Editorial - Journal of RNA and Genomics (2018) Volume 14, Issue 1
LncRNA, a Noisy or Real Transcriptional Entity?Quamarul Hassan*
School of Dentistry, Institute of Oral Health Research, Department of Oral & Maxillofacial Surgery, RNA Biology and Epigenetics Lab, University of Alabama at Birmingham, Birmingham, AL
- *Corresponding Author:
- Quamarul Hassan
E-mail: [email protected]
Tel: + 205 975 3020
Received Date: 7 February 2018; Accepted Date: 7 February 2018; Published Date: 14 February 2018
Surprisingly, only 2% of the mammalian genome encodes proteins, whereas an estimated 98% accounts for non-coding RNA that includes anywhere from 20,000 to 100,000 long noncoding RNA (lncRNA) transcripts. It is now clear that many lncRNA are indeed functional and regulate bi-directional gene transcription. Hence, understanding the function of lncRNA transcripts from a massive transcriptome is an utmost priority and challenge. In a recent Leading Edge review published in Cell (Cell 172, January 25, 2018), Joshua T. Mendall (HHMI) and Florian Kopp from University of Texas South-western Medical Centre, provide a conceptual and rational experimental framework for mechanistic classification and function of lncRNA. They categorized lncRNA based on genomic location and mode of regulatory function (cis vs. trans).
Mechanisms of LncRNA Regulation
Regarding the cis acting mechanism of lncRNA function, the authors discuss three mechanisms through which lncRNAs can influence the chromatin state of nearby genes. The first cis mechanism, sequence-dependent lncRNA regulation, is modelled by one of the best studied mechanisms of lncRNA regulation, Xist-mediated silencing of one X chromosome in females, known as X chromosome inactivation (Xi). Mechanistically, the lncRNA Xist recruits regulatory factors to the promoters of neighboring genes and thereby regulates promoter function. The sequence-specific requirements have been well studied, yet some of the mechanisms involved in this process remain debated.
In the second cis mechanism discussed, the transcription and/ or splicing of the lncRNA locus controls the transcription of the neigh boring gene in a manner independent of the lncRNA transcript or product. In these cases, silencing by the lncRNA appears to be mediated by transcriptional overlap, such that transcription of the lncRNA prevents RNA polymerase II (Pol II) recruitment to the promoter of the neighboring gene, even in the presence of active chromatin. Furthermore, evidence suggests that transcription or splicing of some lncRNAs alters the chromatin state of neighboring gene promoters, thereby regulating the expression of those genes.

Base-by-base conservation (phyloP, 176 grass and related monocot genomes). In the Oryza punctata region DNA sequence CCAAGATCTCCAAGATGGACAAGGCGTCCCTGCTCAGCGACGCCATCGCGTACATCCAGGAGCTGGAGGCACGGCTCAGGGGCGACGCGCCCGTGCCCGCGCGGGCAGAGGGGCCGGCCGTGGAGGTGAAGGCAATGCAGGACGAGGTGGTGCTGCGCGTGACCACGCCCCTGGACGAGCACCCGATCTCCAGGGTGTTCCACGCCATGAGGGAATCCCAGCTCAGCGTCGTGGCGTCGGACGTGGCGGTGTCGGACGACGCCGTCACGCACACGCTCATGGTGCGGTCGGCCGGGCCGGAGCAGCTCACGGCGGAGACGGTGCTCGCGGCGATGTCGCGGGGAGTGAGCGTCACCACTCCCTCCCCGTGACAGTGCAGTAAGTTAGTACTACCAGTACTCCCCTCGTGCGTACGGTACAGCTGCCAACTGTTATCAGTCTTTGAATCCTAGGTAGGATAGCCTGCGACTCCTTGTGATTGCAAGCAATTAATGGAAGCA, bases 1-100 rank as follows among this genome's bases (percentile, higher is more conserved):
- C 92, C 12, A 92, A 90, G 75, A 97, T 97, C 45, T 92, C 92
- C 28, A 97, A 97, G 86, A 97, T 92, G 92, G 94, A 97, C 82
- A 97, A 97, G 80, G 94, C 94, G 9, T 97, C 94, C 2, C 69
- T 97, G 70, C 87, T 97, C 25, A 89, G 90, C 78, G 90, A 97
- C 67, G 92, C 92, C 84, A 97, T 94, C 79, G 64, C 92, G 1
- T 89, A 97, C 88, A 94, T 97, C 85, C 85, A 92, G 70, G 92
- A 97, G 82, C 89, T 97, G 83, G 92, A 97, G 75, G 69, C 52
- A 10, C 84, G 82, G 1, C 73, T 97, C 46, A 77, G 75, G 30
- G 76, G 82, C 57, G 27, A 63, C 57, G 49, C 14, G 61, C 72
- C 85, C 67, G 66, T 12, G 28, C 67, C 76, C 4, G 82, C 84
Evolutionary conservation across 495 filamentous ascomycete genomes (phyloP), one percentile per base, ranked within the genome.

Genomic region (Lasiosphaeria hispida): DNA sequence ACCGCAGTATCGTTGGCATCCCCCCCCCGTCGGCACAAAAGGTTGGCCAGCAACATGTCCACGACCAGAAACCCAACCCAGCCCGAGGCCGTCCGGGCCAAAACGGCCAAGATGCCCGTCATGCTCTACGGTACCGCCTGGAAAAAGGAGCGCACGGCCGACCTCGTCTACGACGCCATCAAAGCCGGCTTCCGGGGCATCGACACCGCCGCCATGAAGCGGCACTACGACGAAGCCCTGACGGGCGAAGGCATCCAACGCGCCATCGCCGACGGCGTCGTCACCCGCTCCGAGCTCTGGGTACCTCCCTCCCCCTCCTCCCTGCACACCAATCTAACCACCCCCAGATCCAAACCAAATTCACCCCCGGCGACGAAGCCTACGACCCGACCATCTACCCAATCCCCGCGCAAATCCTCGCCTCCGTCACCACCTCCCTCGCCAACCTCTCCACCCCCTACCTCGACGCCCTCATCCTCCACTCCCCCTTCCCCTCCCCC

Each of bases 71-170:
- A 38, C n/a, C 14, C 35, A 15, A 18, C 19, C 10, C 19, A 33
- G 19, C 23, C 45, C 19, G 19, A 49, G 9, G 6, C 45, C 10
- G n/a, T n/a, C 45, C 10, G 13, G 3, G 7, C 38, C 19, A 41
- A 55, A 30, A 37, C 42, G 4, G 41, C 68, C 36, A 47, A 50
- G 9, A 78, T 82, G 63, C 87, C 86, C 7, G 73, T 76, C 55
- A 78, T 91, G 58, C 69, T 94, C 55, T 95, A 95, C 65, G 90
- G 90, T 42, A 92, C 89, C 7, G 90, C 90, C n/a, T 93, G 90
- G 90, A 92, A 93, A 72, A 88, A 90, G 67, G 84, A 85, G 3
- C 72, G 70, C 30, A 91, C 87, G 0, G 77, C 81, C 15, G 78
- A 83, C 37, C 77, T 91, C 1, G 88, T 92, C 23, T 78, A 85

Lastly, DNA elements present within an lncRNA promoter or gene locus may function in cis, independently of the lncRNA product, to regulate neighboring genes. Indeed, recent studies suggest that the regulation of gene expression by enhancerlike elements that reside within the lncRNA locus but function independently of the lncRNA may be relatively common.
Kopp and Men dell note that lncRNAs that function in trans can also be grouped into three categories: those that regulate chromatin and gene expression at distant sites, those that alter nuclear structure and organization, and those that interact with and regulate the behavior of other proteins or RNA that regulate transcription. These latter interactions may occur in the nucleus or the cytoplasm.
Discerning Chaos from Function
Despite the recent attention to lncRNAs and advances in the experimental procedures available to study these ubiquitous RNAs, numerous confounding factors have complicated efforts to define the functions of individual lncRNAs. For example, the human transcripts of some lncRNAs display limited to no sequence similarity to the respective mouse transcripts. This raises concern about whether the associated gene-regulatory mechanisms are the same in rodent cells and in human cells. Moreover, lncRNAs that function in trans through direct binding mechanisms may require stoichiometric interaction for observable effects, thus experimental conditions must be rigorously evaluated. Methods for reliably inhibiting lncRNAs, especially those in the nucleus, are also needed.
Over the last decade, the regulatory functions of numerous lncRNAs, including Xist, HOTAIR, and MALAT1, have been well studied. On the other hand, many studies of lncRNA have encouraged spirited debate over whether noncoding RNAs represent “non-coding transcriptional chaos” or serve as truly functional regulatory RNAs. Undoubtedly, there is no definitive answer. Rigorous approaches can persuasively identify and characterize functional lncRNAs linked to biology.
Hence, I am very hopeful that persistent research on lncRNA epitranscriptome will keep due promise to uncover new and unanticipated regulation to impact our fundamental basis for normal physiology and disease.